Imagine you are sitting in the quayside in Split, Croatia sipping on a cool beverage. What will it be – a delicious cola, a delightful glass of chilled white wine, or perhaps a refreshing Pipi? Don’t pretend you are not tempted.
Hailing from Croatia’s Dalmatia region, Pipi is an orange-flavored fizzy drink that enjoyed near cult status in the 1980s and 90s. Just the smallest sip takes many Split-natives back to their youth. After a worrying period of the Pipi shortage, which peaked in 2013, the drink’s manufacturers, Dalmacijavino, now have plans to bring the drink to an international audience. The company first expanded its market in Croatia, as well as exporting to Bosnia and Herzegovina, Montenegro, Serbia, and Austria, but has plans to take the drink further afield in Europe. Legend has it that the new Pipi drink was supposed to attract a younger crowd and was named after the heroine of the same children’s book – Pipi Longstocking. The author of the famous children’s tale, Astrid Lindgren, is said to have given her blessing to use the name and renounced all rights. Who would have thought?
After a very successful product launch, Pipi then began with equally successful TV campaigns. The first television campaign was released in 1977 with marathon swimmer Veljko Rogošić who announced that Pipi is for both the old and the young. In 1981, Pipi introduced Ana Sasso, an unknown young girl from Split who is still linked to the brand today. In this Pipi commercial, Sasso can be seen sensuously jumping out of a swimming pool in a tight t-shirt. The second series of Pipi videos filmed with Sasso is from 1983 after she has crowned Miss Yugoslavia the year earlier. Sasso even went on to represent the country in the Miss World 1982 pageant where she was placed among the top 15 finalists!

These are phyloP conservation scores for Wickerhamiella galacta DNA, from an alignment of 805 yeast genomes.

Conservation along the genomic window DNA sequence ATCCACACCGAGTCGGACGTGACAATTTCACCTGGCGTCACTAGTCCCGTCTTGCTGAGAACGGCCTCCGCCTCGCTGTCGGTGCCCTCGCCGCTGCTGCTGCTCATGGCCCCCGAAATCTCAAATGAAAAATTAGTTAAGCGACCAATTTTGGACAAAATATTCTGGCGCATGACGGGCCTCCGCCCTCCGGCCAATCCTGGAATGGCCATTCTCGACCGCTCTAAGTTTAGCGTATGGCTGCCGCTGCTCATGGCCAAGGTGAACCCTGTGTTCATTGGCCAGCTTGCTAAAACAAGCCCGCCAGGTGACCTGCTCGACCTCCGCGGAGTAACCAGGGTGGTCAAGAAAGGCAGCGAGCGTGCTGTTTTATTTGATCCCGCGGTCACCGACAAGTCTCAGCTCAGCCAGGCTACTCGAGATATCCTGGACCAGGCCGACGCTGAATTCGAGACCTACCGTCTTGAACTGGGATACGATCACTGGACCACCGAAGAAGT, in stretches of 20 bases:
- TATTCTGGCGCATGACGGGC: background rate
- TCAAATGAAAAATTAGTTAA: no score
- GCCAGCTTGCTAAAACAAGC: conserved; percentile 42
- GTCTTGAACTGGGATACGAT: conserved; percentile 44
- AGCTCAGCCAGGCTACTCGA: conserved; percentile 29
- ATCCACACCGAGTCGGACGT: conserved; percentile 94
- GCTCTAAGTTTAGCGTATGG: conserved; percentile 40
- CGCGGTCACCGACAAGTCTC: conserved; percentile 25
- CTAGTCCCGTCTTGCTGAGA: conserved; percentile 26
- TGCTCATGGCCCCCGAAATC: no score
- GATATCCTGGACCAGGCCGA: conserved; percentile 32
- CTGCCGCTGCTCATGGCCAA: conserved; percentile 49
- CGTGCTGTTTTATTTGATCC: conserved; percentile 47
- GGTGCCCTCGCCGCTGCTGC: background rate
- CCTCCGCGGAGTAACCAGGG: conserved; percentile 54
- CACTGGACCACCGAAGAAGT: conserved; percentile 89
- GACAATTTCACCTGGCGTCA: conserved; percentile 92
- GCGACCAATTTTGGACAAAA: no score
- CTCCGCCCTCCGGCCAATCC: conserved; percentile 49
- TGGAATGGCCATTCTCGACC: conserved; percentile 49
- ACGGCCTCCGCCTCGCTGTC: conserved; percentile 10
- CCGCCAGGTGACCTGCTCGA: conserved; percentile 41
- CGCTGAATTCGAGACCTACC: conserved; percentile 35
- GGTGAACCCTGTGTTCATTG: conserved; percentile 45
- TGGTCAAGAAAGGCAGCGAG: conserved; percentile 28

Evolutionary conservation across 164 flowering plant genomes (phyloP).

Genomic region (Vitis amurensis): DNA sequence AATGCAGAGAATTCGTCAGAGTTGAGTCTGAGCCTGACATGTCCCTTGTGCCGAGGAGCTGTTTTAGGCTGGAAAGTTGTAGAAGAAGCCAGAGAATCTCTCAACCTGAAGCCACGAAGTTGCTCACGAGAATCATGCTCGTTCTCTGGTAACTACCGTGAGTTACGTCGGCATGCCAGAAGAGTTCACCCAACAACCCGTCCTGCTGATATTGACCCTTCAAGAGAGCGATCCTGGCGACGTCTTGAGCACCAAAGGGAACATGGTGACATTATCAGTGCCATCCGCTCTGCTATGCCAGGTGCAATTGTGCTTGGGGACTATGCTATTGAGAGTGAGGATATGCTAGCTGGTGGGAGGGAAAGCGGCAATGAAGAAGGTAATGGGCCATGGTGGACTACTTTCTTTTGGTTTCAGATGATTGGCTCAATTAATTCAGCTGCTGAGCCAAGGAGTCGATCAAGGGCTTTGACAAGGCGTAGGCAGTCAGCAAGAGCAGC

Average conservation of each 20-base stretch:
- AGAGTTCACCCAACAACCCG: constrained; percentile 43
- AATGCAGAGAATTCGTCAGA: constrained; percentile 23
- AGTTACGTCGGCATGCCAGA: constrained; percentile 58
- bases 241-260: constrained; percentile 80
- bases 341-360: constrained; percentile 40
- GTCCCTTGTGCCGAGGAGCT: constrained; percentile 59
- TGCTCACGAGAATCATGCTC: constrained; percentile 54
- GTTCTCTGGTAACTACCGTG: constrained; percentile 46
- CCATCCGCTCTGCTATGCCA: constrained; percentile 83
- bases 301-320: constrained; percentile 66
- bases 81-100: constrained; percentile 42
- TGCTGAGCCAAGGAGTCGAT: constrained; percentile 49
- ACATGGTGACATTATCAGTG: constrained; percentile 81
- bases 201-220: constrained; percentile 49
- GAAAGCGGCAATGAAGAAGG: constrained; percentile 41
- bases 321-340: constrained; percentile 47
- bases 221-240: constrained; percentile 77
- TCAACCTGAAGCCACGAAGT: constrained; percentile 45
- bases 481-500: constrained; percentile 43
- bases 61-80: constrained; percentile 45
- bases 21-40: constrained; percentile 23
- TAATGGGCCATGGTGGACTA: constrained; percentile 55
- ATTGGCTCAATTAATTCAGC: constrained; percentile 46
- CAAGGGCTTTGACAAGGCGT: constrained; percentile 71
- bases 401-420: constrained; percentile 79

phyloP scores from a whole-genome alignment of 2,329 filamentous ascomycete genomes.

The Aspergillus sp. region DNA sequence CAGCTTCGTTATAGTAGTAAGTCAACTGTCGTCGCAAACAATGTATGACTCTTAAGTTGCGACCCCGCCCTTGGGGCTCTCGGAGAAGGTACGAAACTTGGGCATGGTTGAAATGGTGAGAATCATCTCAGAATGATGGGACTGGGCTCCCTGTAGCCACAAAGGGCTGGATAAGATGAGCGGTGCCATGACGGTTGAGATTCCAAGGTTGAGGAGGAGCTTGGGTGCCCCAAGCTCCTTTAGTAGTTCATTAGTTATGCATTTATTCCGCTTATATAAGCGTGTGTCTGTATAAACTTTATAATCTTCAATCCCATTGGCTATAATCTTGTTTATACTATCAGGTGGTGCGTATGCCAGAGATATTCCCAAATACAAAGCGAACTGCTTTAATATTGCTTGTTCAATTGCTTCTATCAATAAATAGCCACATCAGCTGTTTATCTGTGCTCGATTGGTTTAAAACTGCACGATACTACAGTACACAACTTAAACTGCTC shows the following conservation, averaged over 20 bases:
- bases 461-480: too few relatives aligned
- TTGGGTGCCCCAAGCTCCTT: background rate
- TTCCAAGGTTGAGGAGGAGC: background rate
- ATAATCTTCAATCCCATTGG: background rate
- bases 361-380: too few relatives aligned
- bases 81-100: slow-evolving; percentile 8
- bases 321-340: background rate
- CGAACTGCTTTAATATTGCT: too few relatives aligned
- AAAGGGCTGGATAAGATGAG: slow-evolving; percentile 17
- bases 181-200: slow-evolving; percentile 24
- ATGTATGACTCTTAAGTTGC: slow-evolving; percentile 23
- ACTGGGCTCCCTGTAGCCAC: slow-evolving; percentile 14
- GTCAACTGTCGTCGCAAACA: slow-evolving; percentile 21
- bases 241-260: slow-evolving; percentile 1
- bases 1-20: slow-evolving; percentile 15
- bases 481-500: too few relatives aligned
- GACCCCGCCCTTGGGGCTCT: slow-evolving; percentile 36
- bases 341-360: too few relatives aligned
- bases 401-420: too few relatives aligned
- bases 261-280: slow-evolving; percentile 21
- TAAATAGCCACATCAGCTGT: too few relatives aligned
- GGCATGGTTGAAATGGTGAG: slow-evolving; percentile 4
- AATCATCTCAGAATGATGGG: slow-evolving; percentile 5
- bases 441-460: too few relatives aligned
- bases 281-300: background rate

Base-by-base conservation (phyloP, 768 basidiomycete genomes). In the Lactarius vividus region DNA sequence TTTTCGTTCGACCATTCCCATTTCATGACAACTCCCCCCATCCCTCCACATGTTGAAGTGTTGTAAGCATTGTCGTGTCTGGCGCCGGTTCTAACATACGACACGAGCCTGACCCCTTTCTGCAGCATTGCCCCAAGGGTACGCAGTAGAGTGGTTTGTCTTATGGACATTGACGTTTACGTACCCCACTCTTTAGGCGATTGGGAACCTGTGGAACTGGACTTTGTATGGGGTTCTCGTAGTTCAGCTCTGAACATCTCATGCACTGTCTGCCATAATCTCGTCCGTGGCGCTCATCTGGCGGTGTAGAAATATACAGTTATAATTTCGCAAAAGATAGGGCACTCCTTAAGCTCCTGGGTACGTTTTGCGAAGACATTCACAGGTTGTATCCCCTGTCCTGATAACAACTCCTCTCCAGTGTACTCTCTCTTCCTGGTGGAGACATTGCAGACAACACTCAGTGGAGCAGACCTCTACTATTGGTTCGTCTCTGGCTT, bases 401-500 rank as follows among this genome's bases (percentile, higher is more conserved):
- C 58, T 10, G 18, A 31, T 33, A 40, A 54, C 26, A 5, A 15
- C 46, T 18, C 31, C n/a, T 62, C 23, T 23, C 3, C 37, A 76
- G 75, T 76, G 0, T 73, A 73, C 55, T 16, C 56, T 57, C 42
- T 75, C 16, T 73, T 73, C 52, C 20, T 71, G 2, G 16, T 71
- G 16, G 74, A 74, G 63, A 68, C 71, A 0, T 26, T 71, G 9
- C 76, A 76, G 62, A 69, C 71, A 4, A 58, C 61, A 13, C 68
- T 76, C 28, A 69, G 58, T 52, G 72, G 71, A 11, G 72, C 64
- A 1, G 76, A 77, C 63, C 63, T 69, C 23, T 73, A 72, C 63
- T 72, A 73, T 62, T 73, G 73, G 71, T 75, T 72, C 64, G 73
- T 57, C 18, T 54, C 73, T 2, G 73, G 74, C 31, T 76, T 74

In the last few years, this Split based drink introduced a number of catchy slogans such as #donttouchmyPipi #myPipihurts. At the begging of 2020, Pipi started a new campaign, a collection of photos on their social media which caused a strong reaction of the Croatian people. The photo that was most talked about was one with the two guys laying on the beach holding hands with the caption „The change of weather. And the trend is changing.“ This commercial company gave support to the LGBTQ community but also divided Croatians into two groups – LGBTQ supporters and the ones who are against LGBTQ promotion. Regarding the Pride Parade which is taking place in the capital city of Croatia – Zagreb at the end of this month, maybe this is Pipi’s way to support the pride. What is your opinion on this hot topic and do you support companies who promote LGBTQ rights in this way?
Some comments under this photo on Facebook:
”Genius. You made me really happy. Well done!”
”Goodbye Pipi, never buying this juice again.”
”Bring back Ana Sasso.”
”From now on I’m buying only Pipi!”
”I always bought Pipi, but that is changing now. Never again!”
”You got a new customer! Congrats.”
What will be the results of this messy media, who knows? Maybe this would bring Pipi’s old glory days or maybe this will increase the number of „Pipi haters“. Do you want to know what we think about this campaign? Every promotion is a good promotion. And about the LGBTQ community? Love is love. And we don’t give a Pipi about hateful comments.
Cheers *opening Pipi juice, sipping*
(a popular song about Pipi juice)